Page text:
Thursday 31 Jul


OKG Newsletter

Topic: gazette

Fry daddy

Where the Gazette gets its grub

Food and Drink Features

Gazette staff
Screw healthy! We want fried food. Delicious, greasy fried food.
Wednesday, February 2, 2011

Alcohol problem

Letters to the Editor

Kevin Acers
I am not impressed with the Gazette’s glib celebration of alcohol consumption in the March 9 “Alcoholmanac” issue. Evidently, a business decision was made to use St. Patrick’s Day as a selling point to advertisers by capitalizing on the day’s associations with booze.
Wednesday, March 30, 2011

CFN QOTW, Part Deux

Maher for president?


Gazette staff
“Oklahoma Gazette (I pronounce it Gay- Zette) has a cartoon likeness of (Bill) Maher on the front cover riding on the top of a tank looking like Michael Dukakis when that goofball blew any chance he might have had in his failed run for president, more years back than I want to remember.”
Wednesday, March 30, 2011

Momentum ‘money’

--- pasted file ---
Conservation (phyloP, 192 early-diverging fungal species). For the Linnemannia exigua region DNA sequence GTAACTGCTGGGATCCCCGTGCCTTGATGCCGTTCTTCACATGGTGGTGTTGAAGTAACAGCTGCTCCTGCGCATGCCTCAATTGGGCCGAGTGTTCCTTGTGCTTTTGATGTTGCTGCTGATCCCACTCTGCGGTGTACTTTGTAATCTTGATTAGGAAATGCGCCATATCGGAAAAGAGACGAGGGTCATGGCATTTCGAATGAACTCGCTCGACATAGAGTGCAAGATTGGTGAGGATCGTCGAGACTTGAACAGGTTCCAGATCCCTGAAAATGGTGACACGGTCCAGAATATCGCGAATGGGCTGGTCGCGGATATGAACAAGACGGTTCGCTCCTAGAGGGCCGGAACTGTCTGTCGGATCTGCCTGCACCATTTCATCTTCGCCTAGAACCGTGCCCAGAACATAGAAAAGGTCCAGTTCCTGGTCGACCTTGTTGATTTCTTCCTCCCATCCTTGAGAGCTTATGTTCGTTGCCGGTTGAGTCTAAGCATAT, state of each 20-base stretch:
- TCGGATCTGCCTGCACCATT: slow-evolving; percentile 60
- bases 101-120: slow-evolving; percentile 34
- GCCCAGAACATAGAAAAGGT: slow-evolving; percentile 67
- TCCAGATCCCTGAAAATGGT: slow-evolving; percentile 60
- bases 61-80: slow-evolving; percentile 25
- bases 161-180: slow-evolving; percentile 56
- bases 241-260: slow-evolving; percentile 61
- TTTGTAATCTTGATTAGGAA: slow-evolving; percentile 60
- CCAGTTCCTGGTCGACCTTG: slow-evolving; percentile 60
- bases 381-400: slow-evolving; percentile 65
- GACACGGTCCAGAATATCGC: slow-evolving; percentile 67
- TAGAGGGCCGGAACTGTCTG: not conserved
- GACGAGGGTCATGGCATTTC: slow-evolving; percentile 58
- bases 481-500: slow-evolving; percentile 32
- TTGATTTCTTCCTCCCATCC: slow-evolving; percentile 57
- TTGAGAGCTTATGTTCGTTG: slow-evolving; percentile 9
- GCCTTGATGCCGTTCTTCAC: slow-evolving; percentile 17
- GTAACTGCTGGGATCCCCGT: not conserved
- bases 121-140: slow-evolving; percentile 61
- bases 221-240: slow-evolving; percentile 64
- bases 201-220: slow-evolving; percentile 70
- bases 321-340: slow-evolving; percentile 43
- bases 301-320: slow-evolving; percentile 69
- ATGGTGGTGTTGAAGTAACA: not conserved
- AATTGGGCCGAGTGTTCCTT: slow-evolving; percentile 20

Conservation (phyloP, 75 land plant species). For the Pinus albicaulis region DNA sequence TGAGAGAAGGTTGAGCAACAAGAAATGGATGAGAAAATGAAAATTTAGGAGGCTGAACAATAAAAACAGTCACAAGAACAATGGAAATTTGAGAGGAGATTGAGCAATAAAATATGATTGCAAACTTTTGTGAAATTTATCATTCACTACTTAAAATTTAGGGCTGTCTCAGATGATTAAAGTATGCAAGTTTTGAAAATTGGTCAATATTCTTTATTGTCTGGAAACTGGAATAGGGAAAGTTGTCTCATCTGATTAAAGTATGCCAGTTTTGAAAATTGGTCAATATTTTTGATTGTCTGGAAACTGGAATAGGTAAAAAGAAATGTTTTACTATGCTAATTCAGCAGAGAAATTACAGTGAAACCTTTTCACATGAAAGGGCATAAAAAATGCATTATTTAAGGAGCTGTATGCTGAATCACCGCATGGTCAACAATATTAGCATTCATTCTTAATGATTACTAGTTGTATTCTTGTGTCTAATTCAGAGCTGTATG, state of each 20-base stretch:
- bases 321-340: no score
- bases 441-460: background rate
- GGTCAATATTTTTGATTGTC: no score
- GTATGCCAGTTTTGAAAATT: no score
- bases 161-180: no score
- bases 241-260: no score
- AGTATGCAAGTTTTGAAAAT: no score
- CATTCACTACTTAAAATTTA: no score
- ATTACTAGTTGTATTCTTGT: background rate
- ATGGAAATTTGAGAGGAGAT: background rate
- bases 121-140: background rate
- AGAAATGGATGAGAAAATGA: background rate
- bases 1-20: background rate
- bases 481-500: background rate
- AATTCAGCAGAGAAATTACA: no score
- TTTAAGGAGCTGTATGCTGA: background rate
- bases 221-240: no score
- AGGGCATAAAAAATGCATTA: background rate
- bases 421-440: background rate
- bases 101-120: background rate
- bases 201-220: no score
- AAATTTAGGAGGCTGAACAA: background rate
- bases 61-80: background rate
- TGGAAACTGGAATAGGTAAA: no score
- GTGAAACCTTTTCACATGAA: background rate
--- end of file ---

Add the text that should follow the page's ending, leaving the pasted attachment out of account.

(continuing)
Letters to the Editor

Ron Ferrell
Kudos to Oklahoma Gazette for printing some great investigative reporting of Clifton Adcock for the past few weeks in regards to all the big money being thrown at the Oklahoma City Council positions.
Wednesday, April 13, 2011

Khalamoo, y’all!

A festival and a CD release for your weekend enjoyment

Summer is here, so that means festivals, parties and staying out late. Here’s two more things to do if nothing in this week’s Gazette piqued your fancy. (What’s wrong with you?)

Oklahoma City clothing company Of New Astronomy is holding a festival Saturday and Sunday at Norman’s Hidden Castle, 1309 SW 24th. The Khalamoo Festival (scramble it up) will feature 20+ local and touring punk, rock and hardcore bands. Die to Yourself and Beyond Our Skies headline Saturday, while Teeth Like Lions, A Past Unknown and Outline in Color head up Sunday’s offerings. Get the full schedule here.

OKC rapper Warrbuckss drops “#fuckurmixtape” 10 p.m. tonight at The Dugout, 10909 N. May. The man himself will perform, as well as Nada Problem, L Smooth, Rob Vader, Jook Mode and more. The first 100 through the door paying cover get a copy of the CD for free! You can preview the tunes here.